Soaring Food Prices Drove 42% of People to Change Their Grocery Shopping Habits

3 mins read
Food Prices
New grocery shopping habits born out of soaring food prices

Food prices are going through the roof, and people across America have to change their shopping habits. The problem is only getting worse as international farming communities struggle with disruptions.

When BMO and Ipsos surveyed a group of adults, they found that 42% changed their grocery shopping habits to avoid big brands in favor of cheaper items.

46% of people would also rather avoid dining out and instead choose to eat at home.

The cost of food is on the rise, and there have been several factors that contribute to this increase – including high energy costs from gas shortages or Russia invading Ukraine. It was reported that the gas prices rose to $4.85 last Sunday. Meanwhile, diesel prices reached $5.64 per gallon.

The hiking prices made it difficult for farmers to rely on anything other than manual labor, which decreased productivity and revenue.

“By the economics textbook, higher costs work themselves up through the supply side of the market and raise prices,” said American Farm Bureau Federation chief economist Roger Cryan. “The prices are especially high right now because of the sudden lack of access to Black Sea grain, but if these energy prices stay high in the long run, then they will entirely work their way into food prices.”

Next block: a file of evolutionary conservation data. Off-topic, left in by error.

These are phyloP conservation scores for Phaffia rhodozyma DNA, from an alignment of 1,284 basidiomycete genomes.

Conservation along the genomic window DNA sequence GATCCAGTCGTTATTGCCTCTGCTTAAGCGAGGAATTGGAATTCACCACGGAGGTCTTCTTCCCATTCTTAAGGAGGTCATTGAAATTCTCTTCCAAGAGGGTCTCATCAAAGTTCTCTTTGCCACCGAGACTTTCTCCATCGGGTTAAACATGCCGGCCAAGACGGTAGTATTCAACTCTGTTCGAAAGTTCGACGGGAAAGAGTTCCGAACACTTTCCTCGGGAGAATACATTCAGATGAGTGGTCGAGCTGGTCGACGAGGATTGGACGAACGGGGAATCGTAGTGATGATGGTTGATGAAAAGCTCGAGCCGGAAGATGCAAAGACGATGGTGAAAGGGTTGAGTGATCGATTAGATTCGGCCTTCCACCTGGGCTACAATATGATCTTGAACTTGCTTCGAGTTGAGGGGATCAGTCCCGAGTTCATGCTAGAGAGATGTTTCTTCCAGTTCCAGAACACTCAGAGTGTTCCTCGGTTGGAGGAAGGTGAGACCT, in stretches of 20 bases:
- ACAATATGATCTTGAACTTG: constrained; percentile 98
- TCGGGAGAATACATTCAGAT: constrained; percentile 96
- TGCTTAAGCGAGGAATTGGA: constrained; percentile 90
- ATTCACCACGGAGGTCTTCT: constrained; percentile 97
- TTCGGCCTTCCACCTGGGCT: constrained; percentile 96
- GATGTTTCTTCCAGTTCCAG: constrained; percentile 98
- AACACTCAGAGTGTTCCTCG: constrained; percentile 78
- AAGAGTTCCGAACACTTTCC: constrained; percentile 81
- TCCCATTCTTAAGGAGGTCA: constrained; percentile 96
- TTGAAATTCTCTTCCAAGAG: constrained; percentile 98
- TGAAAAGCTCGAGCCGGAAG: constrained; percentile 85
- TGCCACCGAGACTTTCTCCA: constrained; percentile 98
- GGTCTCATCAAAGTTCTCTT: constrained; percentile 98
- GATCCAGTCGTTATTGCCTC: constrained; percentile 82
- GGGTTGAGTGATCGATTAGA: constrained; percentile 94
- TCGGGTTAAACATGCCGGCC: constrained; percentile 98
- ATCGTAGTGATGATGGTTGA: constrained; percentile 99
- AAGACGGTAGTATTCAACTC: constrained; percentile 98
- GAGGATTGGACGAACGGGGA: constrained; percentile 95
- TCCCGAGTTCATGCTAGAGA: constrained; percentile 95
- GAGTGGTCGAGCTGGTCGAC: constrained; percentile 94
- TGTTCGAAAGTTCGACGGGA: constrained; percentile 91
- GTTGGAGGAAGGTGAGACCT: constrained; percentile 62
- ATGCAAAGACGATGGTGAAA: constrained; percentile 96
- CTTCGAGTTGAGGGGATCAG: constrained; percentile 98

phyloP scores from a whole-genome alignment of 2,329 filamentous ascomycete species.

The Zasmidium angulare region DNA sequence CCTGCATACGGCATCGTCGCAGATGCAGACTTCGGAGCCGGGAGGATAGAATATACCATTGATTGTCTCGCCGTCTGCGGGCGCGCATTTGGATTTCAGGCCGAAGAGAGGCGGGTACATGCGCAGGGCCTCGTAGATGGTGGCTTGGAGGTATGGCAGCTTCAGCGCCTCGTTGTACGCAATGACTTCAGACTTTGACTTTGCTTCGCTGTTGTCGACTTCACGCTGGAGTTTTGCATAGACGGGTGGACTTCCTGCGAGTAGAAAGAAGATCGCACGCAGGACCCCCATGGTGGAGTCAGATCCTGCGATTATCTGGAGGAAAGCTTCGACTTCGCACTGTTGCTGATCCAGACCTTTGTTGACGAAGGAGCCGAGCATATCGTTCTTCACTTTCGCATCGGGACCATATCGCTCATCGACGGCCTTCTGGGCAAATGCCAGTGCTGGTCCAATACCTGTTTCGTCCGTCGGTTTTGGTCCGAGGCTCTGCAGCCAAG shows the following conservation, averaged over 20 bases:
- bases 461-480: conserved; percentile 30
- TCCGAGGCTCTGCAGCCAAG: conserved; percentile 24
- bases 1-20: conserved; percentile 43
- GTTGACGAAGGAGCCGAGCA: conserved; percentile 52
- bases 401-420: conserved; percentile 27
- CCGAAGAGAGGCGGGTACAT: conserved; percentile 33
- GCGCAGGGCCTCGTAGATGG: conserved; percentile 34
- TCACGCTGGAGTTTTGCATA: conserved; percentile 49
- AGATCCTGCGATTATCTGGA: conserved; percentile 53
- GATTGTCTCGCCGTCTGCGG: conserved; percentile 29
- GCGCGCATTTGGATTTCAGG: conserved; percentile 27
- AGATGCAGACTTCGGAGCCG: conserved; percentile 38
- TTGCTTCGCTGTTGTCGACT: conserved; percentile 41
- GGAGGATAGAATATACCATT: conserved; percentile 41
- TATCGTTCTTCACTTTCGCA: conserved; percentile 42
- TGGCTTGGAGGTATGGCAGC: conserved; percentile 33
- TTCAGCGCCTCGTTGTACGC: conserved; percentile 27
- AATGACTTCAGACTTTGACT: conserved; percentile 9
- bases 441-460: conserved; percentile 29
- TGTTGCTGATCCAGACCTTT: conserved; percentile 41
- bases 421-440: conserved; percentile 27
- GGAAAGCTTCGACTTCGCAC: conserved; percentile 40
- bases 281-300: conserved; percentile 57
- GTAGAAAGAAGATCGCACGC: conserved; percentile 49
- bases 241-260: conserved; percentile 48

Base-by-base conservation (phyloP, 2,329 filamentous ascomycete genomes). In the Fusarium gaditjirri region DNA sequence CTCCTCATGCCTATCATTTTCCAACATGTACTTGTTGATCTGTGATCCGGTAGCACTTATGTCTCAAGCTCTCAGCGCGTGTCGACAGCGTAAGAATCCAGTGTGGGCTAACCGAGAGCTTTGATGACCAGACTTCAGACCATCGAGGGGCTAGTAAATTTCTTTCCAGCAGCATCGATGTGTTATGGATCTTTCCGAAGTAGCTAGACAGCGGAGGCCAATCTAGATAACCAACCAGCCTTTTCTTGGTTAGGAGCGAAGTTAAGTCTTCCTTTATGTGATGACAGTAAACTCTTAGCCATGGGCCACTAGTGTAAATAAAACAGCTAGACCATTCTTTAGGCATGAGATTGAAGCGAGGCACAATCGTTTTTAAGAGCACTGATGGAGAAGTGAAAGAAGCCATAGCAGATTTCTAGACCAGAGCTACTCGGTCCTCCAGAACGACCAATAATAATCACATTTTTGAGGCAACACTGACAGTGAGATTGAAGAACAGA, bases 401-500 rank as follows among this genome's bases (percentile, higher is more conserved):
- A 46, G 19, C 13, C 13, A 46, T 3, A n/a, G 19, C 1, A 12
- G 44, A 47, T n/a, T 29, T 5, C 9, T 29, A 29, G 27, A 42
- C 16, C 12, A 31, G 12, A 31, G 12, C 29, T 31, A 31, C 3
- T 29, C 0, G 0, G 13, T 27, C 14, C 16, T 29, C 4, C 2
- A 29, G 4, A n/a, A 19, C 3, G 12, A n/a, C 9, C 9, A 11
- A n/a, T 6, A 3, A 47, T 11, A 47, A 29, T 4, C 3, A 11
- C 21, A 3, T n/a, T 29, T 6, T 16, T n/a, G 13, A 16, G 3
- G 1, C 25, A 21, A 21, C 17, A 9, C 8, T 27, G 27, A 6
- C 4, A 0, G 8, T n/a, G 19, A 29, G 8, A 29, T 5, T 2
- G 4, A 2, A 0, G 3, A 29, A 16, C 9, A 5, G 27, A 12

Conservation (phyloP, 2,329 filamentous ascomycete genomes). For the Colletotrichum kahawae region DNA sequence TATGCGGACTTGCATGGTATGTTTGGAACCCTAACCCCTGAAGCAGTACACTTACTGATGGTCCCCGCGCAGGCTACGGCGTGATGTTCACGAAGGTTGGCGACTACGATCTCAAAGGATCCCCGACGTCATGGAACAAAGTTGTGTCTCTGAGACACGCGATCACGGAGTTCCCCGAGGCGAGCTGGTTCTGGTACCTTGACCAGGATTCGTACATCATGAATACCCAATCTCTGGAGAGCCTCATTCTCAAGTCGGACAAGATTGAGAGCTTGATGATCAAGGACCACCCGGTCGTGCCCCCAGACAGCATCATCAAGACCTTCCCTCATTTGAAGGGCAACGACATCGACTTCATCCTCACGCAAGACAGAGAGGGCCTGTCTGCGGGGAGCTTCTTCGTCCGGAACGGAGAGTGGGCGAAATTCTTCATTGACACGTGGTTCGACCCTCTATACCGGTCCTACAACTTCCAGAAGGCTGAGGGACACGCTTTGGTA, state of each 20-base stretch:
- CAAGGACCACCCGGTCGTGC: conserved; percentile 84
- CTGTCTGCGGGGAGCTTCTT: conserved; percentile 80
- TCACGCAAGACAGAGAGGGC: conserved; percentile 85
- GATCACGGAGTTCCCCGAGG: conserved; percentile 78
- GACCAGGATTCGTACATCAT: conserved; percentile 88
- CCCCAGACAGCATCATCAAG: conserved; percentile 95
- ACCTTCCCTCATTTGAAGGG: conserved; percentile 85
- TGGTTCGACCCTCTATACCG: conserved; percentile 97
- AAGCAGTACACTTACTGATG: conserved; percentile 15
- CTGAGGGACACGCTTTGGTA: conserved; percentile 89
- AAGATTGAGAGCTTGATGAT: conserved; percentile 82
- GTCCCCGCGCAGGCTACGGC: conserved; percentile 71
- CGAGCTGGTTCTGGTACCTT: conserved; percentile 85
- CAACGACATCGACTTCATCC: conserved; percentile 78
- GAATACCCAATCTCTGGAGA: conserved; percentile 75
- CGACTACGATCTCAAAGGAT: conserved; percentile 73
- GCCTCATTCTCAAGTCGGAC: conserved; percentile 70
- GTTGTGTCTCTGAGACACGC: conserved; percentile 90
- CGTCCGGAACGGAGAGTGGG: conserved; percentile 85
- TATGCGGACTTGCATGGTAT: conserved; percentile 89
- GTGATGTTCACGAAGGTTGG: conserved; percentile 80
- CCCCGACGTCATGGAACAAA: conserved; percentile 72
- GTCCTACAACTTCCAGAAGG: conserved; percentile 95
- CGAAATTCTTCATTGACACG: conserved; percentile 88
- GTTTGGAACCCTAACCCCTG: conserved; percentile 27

When Russia invaded and occupied parts of Ukraine, it impacted food production. As an exporter for many vital chemicals used in fertilizer manufacturing plants across all borders.

“Ukraine is one of the largest wheat producers and suppliers, so wheat is definitely under pressure,” said agriculture professor and Research Economist for Center for Global Trade Analysis Maksym Chepeliev. “Corn as well, because apart from the fact that Ukraine is a large corn producer and supplier that needs to be replaced, there have been issues with droughts in South America and also the U.S. that kind of reduced the corn supply, and China is demanding more corn, and that is pushing the global corn market.”

There are a number of different factors that have led to the current food crisis. For example, in Florida, bacteria affecting crops reduced production. There was also contamination by avian flu, leading to soaring egg prices.

There are other factors at play in the increased food prices. For example, Florida’s oranges yield fell due to bacteria and disease affecting crops, while the avian flu led to soaring egg prices.

The food industry is predicting that prices for groceries and other foods will continue to rise as inflation remains at an alarming rate. It’s unclear when these costs might come down again.


Opinions expressed by Portland News contributors are their own.

Jamal Murphy

Hi, I'm Jamal. I am a traveler and food vlogger. I am currently working as a media specialist in a media firm and I also love writing and reading.

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